Brussels public transport paralyzed by workers' strike over death
April 10, 2012 -- Updated 1508 GMT (2308 HKT)
People lay flowers at the site in Brussels, Belgium where a transport worker was beaten to death on April 7.
- A transport company supervisor died after he was punched by a member of the public
- Striking transport workers want authorities to give them more protection
- Their company and the Belgian government say they will recruit new security staff
- Brussels is home to NATO, the European Commission and many other international groups
(CNN) -- Public transport in the Belgian capital, Brussels, was paralyzed for a fourth day Tuesday after staff walked out to protest the death of a co-worker in an assault.
Guy Sablon, a spokesman for the company that runs the Brussels public transport network, STIB, told CNN there are no buses, trams or trains operating in the city.
The workers have demanded new security measures to keep staff safe.
The city's transport network was shut down Saturday after a traffic accident involving a car and a bus led to a fatal assault.
Sablon told CNN that a friend of the car driver had punched an STIB supervisor who was taking pictures of the accident scene.
When the man saw the supervisor taking the photographs, "he completely lost it," Sablon said. "He then punched him in the face, and unfortunately this punch killed the supervisor."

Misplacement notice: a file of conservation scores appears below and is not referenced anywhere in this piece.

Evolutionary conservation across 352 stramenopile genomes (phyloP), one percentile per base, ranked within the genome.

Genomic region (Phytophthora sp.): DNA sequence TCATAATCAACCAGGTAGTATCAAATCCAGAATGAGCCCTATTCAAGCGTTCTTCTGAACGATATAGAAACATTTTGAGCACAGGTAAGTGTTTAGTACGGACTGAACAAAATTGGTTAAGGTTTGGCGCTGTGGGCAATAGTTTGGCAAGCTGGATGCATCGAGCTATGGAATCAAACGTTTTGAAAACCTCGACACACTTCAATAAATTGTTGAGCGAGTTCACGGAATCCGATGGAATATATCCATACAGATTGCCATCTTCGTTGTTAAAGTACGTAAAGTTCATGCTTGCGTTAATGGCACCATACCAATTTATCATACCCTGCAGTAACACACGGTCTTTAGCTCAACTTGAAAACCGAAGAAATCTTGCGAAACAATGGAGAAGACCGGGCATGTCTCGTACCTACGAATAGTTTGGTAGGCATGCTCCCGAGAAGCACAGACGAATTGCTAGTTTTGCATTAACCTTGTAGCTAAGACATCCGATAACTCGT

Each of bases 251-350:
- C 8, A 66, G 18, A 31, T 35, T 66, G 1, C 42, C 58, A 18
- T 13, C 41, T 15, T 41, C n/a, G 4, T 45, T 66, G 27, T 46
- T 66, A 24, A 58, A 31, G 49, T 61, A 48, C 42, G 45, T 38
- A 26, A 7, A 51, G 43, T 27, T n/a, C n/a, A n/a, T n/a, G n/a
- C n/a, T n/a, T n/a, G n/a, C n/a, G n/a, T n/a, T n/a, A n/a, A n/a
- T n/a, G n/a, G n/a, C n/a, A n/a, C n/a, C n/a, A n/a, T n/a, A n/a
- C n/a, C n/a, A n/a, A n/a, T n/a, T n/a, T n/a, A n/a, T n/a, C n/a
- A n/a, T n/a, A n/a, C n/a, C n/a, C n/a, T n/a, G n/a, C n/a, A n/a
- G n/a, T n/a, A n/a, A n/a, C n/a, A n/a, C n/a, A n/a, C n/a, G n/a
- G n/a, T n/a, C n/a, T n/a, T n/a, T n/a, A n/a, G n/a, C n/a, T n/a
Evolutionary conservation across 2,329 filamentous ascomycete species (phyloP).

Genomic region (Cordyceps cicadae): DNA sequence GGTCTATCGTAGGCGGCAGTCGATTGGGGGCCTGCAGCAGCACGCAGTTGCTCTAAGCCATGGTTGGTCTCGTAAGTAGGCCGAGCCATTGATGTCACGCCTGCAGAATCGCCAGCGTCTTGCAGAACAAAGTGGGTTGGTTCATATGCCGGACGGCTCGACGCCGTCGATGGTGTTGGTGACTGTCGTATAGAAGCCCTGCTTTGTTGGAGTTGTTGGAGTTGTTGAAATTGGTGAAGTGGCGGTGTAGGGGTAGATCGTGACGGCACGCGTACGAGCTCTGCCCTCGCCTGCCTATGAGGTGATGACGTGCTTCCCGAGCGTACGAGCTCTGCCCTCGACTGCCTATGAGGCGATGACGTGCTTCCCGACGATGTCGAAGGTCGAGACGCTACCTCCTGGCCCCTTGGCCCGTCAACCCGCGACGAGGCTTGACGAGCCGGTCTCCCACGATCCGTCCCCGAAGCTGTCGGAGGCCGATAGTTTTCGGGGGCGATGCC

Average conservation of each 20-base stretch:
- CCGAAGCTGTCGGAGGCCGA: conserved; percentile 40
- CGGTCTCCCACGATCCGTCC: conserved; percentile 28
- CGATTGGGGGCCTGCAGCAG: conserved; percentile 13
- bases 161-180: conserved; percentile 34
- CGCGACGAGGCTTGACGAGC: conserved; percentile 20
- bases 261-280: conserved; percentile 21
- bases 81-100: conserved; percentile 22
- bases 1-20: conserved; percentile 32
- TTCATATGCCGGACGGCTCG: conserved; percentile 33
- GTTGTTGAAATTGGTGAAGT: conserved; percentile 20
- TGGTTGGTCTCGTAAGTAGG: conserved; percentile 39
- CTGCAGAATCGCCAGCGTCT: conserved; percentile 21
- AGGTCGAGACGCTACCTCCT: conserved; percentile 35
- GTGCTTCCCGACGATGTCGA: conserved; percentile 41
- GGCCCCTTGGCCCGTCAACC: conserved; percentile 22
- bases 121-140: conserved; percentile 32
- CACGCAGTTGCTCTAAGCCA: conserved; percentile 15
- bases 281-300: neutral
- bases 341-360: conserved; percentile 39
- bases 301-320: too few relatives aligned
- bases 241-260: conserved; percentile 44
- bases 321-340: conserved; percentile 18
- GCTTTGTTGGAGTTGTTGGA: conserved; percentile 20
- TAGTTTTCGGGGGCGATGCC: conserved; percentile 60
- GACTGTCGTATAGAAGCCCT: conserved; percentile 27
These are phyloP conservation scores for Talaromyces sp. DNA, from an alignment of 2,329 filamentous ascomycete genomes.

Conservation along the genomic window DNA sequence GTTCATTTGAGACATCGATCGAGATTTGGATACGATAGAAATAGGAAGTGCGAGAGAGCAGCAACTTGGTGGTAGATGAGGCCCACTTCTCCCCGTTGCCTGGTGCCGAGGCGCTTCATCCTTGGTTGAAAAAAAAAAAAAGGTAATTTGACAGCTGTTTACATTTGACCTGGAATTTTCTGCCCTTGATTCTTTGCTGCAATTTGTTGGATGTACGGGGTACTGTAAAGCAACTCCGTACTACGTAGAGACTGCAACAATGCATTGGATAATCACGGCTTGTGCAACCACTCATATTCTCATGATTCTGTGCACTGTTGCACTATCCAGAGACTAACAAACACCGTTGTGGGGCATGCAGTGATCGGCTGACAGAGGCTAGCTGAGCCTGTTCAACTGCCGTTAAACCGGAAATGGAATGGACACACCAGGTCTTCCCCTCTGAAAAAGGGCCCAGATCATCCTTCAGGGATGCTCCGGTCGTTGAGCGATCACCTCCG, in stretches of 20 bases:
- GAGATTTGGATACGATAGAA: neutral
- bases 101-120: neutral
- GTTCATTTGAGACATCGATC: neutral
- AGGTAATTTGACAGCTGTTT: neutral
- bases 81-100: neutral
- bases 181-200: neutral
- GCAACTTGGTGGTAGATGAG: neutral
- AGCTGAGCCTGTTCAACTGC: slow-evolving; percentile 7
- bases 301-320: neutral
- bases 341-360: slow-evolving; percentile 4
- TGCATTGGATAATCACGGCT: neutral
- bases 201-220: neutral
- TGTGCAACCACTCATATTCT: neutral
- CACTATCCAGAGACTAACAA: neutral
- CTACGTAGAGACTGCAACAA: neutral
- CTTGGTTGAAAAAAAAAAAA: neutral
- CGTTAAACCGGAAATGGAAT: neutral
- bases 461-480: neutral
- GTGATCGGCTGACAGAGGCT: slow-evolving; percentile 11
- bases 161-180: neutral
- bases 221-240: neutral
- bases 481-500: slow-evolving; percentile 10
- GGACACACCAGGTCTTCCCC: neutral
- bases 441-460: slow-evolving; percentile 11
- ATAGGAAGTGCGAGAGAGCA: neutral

Sablon said the attack was not an isolated incident.
"Every day, our staff suffer aggressive abuse from clients, so they have unfortunately gotten used to aggressive situations," Sablon said.
"Therefore, we have endorsed this strike and demanded measures from the government."
Both the Belgian government and the STIB announced new measures Monday evening.
STIB announced that it will recruit 50 new security officers, on top of the 190 officers it already has. As a short-term response, it will also move some of its staff from duties such as checking tickets to security roles.
The government also announced that it would hire 400 new police officers, dedicated to working on the public transport network.
"Now the unions have to explain these measures to their members. We had hoped that they would be back at work this morning, but they were not ready to return to work. So we will see how long the strike will last," Sablon said.
"These are very good measures, and they will have a big impact. It will just take some time to implement them," he added.
Brussels is home to NATO, the European Commission and European Council, as well as many other international organizations.
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